The growth of feeling of dedicated men, including scientists, that experiments on animals were not to be regarded in the Cartesian sense where animals were insentient machines, began in the 17th and 18th Century with doubts about Boyle's air pump machine and Hooke's experiments on respiration, so movingly illustrated by Joseph Wright of Derby, and forcefully expressed by John Evelyn (1620-1706). Significantly he allied beaten his criticism to that of cruel blood sports, Naturally the literary and artistic world would be aesthetically affected and their traditional cynicism with respect to medical doctors could also embrace scientists, but they were particularly quick to see the false claims and poses of the medical profession, and they have always served an important iconoclastic role. Addison (1672-1719) in The Spectator, and Pope (1688-1744), a near neighbour and acquaintance of Stephen Hales, expressed current thought quite clearly when he asked, 'How do we know that we have a right to kill creatures that we are so little above as dogs, for our curiosity, or even for some use to us?' Voltaire (1694-1778) was both observant and satirical especially about medical doctors and his tradition has been well maintained by George Bernard Shaw. Samuel Johnson (1709-1784) was as usual a savage critic, citing the possible development of insensitivity in young doctors, and further claiming that the experimental method was useless as a guide to cure of human maladies. This was criticism made well in advance of the necessary knowledge of physiological function. It was of course Jeremy Bentham (1748-1832) who posed the important questions still with us today by concentrating on the rights of animals. Therefore, since the major rise of experimental physiology occurred in the19th Century, it is perhaps surprising that this century also saw the real burgeoning of antivivisection movements. What is particularly fascinating is the different ethical and moral compulsions which drove the different groups, and equally the responses of the physiologists, ranging from the extremely defensive to the frankly arrogant. There is little doubt that anti-vivisection is a movement in which the English led the way and considerably influenced the rest of Europe and Scandinavia, and much more slowly the United States of America. There was a real target for the English invasion of Europe by proselytising anti-vivisectionists, since the main thrust of physiology based on vivisection was in France and Germany, and only later did England seriously compete.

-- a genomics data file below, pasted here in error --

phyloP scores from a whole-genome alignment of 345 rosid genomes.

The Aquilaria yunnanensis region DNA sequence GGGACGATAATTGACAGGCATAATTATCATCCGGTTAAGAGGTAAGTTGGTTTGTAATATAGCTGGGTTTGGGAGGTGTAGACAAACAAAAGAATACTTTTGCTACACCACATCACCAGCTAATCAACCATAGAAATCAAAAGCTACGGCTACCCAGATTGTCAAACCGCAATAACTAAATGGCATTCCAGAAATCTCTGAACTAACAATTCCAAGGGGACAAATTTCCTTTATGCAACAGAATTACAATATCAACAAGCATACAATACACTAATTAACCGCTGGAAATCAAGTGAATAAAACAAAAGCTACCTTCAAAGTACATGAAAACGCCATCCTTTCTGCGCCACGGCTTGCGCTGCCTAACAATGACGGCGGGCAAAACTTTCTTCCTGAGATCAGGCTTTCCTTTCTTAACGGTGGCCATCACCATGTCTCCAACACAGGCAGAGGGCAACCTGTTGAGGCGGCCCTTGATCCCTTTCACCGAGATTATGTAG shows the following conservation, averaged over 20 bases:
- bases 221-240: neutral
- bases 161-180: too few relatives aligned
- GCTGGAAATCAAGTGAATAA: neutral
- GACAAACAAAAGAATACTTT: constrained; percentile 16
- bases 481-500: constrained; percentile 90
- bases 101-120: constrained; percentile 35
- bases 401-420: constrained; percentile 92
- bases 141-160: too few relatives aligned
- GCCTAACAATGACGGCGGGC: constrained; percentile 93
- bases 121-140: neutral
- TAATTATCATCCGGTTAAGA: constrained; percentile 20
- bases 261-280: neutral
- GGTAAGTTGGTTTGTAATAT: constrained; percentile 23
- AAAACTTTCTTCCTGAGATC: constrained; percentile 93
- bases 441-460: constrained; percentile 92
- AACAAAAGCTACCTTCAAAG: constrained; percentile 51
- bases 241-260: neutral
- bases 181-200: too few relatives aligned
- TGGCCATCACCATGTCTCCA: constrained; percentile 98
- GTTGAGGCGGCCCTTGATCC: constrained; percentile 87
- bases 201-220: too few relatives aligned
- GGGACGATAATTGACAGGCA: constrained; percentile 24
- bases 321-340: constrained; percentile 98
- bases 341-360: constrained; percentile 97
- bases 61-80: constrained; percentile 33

It was in 1863 that the first organised anti-vivisection demonstration occurred in Florence, led by the tough English gentlewoman, Frances Power Cobbe, strongly supported by other refined and tough English women who subsequently established anti-vivisectionist societies such as the Victoria Street Society (1875). They gathered unto themselves men of like mind but it is striking that change in Germany, France, Italy and Scandinavia moved only slowly compared with the English movement based upon the aristocracy, even Royalty, who were often in the somewhat hypocritical position of using and attacking animals in what were euphemistically called sporting pursuits. Naturally there were all sorts of cross-currents within anti-vivisection movements, ranging from Francophobia, anti-Semitism, the rights of women and feminism, wrapped up with the suffragette movement and particularly with such legislation in Britain as the Contagious Diseases Acts (1864-1869), regarded as a typical male attack on women, and as the public debate grew, the arguments became more heated, more irrational and, like an Irish fight, many seemed to join in for pure enjoyment. It is not very different today, so that the alliance of belief in alternative medicine, hydrotherapy, homoeopathy, with a lack of belief in orthodox medicine, and hatred of vivisection, come together. The 19th Century also revealed the ambivalence in some scientists due to the pain and suffering inflicted on animals, and is perhaps best shown by Darwin, who at different times expressed first horror at the thought of vivisection, and then his later reflection, 'I have long thought physiology one of the greatest of sciences, due sooner, or more probably later, greatly to benefit mankind, but judging from all other sciences, the benefits will accrue only indirectly in the search for abstract truth. It is certain that physiology can progress only by experiments on living animals. Therefore the proposal to limit research to points at which we can now see the bearing in regard to health, etc, I look at as puerile.' (Francis Darwin, Ed., The Life and Letters of Charles Darwin. Murray, London, 1888, vol. 3, pp 200-202). An important movement began to emphasise the importance of science in medicine and is epitomised by the addresses on medical education given in my own Medical School in 1868 by Owen, Huxley, the Archbishop of York, Dr Alderton, and the Rt. Hon. Robert Lowe. They all stressed this need, but against were the forces of the old establishment, the aristocracy, the law, the Church, and especially the strong minded ladies, such as Cobbe. Violent statements by one side such as that by Cobbe, suggesting that Jack the Ripper might be a physiologist delirious with cruelty, were matched by the arrogance of the other, typified perhaps by Virchow, the German pathologist, who spoke as if he and his supporters regarded animals as purely objects for the use of man without a second thought. Before the introduction of the Animal Bill in 1876, there had been a public outcry over the Handbook for the Physiological Laboratory, published in 1873 under the names of Sanderson, Klein, Foster and Lauder Brunton, based on the perceived inhumanity, due to lack of mention of anaesthesia and the description of experiments in restraining devices, together with a description of the resultant animal behaviour, all seeming to betray a serious lack of sensitivity to public opinion. Politicians and other influential formers of opinion alike must have been considerably influenced by these considerations, since the bulk of the population probably would not have strong thought on animals in general. However, it is an important feature of our society, then as now, that important ethical and moral movements begin with small groupings of people.